Asset sale flaws?

There has been a lot of criticism of the asset sales progrom, much of it over the top, ill-informed (or deliberately misleading) political scaremongering. Claims of ponzi schemes and the poor subsidising the rich diminish the credibility of those opposing.

But there are some basic flaws. One of the stated aims of the MOM Bill share floats is to encourage many more New Zealanders into share market investment.

If you have a mortgage…

…common advice is to pay off all your debts (your mortgage) before investing money. To an extent this is wise advice, but not totally.

  • Property investors commonly buy more properties, leveraging of partial equity. They don’t wait until they have paid off one property completely before buying another.
  • Making modest investments establishes an investment habit and knowledge of the market so you are prepared for greater levels of investment once you are mortgage free.
  • Some people establish a mortgage repayment level and as their income grows they just spend more, so share investments may not make any difference to how quickly they repay their mortgage.

If the MOM floats look like a very good deal, especially with loyalty share incentives, I’ll happily buy a few shares while still paying off my mortgage.

Lack of diversity

The biggest flaw I see in the MOM floats is the lack of market diversity. One of the most important rules of sensible investment is to spread your investments across different types of investment (shares, property, bank deposits etc) and within one investment type spread the investment across different sectors.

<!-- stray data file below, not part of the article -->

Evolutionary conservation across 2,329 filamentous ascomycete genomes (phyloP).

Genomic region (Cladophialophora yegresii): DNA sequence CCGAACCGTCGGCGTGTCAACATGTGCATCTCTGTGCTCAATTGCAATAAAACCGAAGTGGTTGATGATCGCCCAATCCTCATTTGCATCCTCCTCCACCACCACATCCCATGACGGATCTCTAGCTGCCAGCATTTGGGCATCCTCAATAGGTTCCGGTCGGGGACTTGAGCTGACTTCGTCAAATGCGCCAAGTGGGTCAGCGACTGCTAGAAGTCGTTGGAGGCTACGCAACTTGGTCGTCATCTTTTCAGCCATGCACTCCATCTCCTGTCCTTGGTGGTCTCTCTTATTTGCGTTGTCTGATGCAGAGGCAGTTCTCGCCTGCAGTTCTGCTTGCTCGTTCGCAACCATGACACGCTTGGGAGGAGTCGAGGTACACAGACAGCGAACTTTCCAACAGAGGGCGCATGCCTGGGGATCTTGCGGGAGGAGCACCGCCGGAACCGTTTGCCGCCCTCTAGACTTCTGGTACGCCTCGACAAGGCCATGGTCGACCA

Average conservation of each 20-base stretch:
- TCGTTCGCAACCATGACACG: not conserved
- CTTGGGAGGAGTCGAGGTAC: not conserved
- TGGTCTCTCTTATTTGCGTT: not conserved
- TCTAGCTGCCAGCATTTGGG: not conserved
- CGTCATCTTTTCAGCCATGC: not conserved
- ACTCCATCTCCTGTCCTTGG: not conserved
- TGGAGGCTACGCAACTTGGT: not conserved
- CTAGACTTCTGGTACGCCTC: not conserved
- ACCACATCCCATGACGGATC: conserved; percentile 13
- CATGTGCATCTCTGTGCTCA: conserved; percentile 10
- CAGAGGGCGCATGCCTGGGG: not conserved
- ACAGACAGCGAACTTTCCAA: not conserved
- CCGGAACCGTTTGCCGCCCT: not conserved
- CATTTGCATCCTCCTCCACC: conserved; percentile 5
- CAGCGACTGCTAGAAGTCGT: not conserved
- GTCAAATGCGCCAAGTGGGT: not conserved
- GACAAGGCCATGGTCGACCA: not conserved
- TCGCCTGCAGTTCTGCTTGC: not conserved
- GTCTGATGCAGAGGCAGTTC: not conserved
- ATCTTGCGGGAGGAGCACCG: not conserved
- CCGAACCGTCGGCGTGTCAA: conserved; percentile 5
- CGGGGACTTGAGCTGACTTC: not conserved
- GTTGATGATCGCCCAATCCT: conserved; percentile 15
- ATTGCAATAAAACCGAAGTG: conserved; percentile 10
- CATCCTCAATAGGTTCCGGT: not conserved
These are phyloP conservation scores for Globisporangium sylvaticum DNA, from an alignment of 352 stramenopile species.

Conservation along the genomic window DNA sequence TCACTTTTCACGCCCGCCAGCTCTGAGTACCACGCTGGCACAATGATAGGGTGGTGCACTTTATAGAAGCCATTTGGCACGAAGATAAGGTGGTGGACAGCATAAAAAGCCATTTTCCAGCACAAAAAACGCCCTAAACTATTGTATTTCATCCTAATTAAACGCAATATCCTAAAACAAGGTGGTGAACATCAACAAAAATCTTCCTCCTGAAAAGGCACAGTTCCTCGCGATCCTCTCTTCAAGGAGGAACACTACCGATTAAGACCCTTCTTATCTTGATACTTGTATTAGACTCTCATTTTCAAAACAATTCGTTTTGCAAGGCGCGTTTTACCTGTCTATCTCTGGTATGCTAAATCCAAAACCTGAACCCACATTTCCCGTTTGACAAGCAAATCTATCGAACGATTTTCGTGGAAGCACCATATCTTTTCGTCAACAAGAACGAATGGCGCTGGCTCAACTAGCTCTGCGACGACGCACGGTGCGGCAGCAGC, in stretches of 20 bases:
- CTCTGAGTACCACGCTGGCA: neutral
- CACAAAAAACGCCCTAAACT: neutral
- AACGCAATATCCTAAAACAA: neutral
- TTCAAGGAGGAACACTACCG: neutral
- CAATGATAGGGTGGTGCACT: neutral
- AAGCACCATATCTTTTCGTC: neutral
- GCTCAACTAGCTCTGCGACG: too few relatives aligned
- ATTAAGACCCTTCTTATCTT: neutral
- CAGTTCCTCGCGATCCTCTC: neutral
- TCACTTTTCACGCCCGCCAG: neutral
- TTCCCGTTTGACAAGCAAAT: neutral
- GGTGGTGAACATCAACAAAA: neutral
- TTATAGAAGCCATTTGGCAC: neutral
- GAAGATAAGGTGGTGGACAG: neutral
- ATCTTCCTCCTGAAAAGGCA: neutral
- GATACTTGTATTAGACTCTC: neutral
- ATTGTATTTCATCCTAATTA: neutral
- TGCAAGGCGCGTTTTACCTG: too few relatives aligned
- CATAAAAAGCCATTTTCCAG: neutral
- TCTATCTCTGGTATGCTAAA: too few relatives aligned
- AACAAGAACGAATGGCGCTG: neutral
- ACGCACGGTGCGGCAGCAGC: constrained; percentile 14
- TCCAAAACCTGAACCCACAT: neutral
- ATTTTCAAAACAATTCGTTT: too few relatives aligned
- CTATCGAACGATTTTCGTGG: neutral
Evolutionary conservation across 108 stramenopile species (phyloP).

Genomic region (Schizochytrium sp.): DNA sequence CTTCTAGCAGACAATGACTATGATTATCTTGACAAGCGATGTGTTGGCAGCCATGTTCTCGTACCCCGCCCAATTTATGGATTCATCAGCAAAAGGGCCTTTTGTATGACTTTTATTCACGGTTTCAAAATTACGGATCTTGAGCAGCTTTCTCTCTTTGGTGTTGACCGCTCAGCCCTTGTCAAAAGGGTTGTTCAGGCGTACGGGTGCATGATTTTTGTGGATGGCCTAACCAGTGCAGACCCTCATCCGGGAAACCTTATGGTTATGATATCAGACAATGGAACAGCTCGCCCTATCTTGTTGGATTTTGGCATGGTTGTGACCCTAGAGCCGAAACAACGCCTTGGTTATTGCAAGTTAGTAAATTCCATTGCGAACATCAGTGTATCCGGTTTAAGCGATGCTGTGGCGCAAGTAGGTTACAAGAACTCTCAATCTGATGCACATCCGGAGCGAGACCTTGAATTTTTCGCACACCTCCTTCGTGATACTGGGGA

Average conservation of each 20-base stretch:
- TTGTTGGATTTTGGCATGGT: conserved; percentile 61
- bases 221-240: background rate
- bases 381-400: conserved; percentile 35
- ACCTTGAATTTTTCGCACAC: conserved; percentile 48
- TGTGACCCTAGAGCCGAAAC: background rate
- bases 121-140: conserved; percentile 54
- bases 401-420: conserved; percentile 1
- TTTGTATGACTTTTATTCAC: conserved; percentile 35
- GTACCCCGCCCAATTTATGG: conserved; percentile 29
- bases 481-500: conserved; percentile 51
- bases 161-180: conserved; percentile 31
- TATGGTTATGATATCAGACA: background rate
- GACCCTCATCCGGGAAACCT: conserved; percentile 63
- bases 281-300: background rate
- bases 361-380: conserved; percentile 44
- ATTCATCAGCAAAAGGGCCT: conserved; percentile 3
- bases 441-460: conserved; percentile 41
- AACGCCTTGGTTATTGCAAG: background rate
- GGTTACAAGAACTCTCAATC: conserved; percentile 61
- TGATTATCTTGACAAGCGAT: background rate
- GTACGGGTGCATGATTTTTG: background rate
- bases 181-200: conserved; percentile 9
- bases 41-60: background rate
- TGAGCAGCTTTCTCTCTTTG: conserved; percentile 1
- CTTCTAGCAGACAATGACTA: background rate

Four of the SOEs being part floated are in the energy sector. It is generally regarded as a sound medium term investment sector but new investors should not be encouraged to invest completely in the same sector.

Air New Zealand is the exception, but airline investments are much riskier.

Float fatigue

I expect the Mighty River Power float to go well, with a lot of interest. Many new investors should be enticed into the market.

But each subsequent float will have trouble keeping the interest from small and especially new investors. Large investors like Kiwisaver funds, the Super fund and ACC should still be interested as they already have diversification across many investment types (and across the world). But if small investor interest wanes it may be difficult to ask for premium prices.

They probably won’t sink, but…

…the floats are on too narrow a range of investments to really spark and sustain new investor interest.

The Government has a limited range of SOE options for floating.

What the New Zealand Share market really needs is a much wider injection of investment opportunities from the private sector.

Drilling and mining…

…is one possible source that the Government is promoting, but that’s a relatively high risk investment sector.

What else should New Zealanders invest in?

I’d like to see a much bigger investment in energy conservation and micro generation, but that may impact on the value of the power shares being sold – unless the part floated power companies make a serious move towards future energy business.

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1 Comment

  1. An educational point – thanks for that. You’re right – there’s not a lot of diversity in investment options. Fonterra might be a good one but there float is mainly in-house?

    Reply

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